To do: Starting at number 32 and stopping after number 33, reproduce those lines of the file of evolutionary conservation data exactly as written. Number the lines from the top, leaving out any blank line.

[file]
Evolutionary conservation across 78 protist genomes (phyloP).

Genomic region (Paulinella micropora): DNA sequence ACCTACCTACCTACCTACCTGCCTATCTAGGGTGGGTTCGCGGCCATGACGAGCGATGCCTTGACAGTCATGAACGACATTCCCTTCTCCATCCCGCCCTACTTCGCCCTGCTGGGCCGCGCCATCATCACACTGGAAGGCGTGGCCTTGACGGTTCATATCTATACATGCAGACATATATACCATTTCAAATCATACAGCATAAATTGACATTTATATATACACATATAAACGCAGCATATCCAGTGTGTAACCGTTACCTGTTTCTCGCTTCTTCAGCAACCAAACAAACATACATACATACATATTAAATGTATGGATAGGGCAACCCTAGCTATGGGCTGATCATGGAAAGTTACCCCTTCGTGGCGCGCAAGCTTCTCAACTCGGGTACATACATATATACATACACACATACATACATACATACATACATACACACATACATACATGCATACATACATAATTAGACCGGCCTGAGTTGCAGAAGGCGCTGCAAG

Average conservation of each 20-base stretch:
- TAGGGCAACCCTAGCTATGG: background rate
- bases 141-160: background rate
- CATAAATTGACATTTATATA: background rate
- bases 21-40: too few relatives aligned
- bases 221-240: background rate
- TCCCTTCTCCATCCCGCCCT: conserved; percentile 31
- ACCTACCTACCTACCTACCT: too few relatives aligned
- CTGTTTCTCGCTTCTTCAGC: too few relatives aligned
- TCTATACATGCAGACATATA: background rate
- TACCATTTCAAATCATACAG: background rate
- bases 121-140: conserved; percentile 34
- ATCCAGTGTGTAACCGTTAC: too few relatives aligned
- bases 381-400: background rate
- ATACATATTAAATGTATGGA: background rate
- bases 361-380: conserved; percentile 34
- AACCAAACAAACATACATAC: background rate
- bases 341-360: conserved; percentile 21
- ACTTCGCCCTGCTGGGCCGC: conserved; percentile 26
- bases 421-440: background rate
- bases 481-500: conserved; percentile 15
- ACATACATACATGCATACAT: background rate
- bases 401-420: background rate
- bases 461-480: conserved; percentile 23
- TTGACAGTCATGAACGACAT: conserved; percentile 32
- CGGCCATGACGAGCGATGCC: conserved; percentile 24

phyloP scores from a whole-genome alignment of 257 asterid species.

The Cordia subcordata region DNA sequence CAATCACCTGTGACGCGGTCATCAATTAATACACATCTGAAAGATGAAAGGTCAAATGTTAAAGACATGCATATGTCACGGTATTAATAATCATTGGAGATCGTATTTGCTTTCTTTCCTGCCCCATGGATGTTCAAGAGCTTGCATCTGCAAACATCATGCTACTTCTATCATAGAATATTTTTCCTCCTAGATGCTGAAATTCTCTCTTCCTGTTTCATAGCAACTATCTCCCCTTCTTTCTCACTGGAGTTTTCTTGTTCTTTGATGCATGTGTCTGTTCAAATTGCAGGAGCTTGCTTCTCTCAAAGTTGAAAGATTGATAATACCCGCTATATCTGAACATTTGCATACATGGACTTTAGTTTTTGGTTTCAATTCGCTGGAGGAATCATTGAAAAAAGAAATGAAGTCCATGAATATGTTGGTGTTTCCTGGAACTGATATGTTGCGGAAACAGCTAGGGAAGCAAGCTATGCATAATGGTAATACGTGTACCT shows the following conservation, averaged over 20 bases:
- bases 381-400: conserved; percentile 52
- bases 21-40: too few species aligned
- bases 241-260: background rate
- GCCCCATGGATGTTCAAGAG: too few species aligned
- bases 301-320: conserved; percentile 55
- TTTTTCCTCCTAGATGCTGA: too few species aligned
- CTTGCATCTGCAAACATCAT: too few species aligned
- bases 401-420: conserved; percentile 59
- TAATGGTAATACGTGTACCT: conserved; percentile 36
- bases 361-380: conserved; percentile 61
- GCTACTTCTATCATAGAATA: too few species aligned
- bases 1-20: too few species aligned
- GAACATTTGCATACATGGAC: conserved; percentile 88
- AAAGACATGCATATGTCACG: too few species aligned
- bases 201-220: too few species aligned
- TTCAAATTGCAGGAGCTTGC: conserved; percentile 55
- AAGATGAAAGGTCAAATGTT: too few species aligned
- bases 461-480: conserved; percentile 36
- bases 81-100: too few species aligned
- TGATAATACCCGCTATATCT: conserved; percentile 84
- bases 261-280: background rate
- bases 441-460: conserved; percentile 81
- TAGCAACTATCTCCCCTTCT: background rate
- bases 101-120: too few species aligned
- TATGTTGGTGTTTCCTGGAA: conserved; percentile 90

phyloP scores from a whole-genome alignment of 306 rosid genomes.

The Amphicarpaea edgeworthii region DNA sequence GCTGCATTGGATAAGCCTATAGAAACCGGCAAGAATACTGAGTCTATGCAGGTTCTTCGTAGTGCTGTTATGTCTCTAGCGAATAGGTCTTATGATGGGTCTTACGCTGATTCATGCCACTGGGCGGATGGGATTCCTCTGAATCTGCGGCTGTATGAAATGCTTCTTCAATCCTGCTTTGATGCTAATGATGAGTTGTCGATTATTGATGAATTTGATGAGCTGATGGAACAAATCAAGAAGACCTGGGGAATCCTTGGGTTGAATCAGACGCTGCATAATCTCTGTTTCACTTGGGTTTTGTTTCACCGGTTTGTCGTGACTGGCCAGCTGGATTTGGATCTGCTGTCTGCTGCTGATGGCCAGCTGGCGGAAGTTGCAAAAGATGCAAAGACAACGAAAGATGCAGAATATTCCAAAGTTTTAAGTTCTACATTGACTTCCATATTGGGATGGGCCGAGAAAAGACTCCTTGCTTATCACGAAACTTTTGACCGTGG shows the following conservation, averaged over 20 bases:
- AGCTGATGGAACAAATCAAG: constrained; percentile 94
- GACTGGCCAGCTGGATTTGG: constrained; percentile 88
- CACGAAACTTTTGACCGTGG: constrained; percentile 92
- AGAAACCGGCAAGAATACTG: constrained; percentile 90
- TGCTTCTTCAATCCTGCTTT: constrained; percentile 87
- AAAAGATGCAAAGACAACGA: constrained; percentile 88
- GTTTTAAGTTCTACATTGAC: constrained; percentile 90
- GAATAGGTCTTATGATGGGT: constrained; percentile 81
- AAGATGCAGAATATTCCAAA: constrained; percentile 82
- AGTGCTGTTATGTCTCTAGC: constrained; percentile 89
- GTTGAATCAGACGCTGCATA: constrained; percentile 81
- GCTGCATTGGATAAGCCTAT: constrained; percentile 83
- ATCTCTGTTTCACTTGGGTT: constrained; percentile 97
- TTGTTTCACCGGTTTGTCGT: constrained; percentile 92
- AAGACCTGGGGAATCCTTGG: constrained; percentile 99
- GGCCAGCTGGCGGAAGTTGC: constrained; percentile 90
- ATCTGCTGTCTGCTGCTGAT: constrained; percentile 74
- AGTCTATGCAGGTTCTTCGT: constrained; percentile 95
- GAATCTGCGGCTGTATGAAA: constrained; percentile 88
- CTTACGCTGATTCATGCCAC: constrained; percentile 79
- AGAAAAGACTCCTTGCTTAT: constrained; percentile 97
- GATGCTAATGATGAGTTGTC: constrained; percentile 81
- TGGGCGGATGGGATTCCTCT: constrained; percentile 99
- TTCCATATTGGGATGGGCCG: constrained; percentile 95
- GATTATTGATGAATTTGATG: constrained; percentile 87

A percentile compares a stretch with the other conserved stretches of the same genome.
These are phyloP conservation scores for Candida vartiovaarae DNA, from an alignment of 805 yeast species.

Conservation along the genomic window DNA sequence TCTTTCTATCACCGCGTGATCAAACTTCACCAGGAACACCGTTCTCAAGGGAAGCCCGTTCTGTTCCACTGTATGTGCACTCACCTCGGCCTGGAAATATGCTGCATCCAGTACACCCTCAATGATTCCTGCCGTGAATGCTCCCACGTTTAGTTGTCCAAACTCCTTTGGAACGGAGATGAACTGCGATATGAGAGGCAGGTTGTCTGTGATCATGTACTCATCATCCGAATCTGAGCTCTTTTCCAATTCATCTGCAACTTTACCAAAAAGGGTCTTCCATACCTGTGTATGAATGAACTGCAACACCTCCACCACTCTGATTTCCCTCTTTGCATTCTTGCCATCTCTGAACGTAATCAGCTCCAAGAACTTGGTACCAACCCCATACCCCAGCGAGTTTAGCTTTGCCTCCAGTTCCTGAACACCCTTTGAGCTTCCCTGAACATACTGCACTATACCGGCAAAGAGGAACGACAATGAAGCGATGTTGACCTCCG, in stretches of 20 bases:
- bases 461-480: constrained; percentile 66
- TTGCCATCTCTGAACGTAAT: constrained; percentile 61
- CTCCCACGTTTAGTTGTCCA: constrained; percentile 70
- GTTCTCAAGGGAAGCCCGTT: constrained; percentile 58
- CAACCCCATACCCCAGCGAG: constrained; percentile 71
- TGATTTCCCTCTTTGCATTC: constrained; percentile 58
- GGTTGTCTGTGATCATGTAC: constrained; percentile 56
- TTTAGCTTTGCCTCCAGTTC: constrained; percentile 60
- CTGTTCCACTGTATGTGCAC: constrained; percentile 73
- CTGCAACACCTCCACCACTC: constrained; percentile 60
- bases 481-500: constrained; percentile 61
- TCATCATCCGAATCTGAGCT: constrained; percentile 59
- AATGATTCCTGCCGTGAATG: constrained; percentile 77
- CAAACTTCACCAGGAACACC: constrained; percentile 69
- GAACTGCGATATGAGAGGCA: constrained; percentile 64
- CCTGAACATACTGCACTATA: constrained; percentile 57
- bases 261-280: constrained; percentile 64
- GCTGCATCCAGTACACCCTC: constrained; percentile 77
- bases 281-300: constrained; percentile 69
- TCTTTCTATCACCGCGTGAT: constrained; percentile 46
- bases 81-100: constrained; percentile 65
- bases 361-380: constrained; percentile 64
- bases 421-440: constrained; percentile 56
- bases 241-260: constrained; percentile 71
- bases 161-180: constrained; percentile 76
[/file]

- bases 21-40: too few species aligned
- bases 241-260: background rate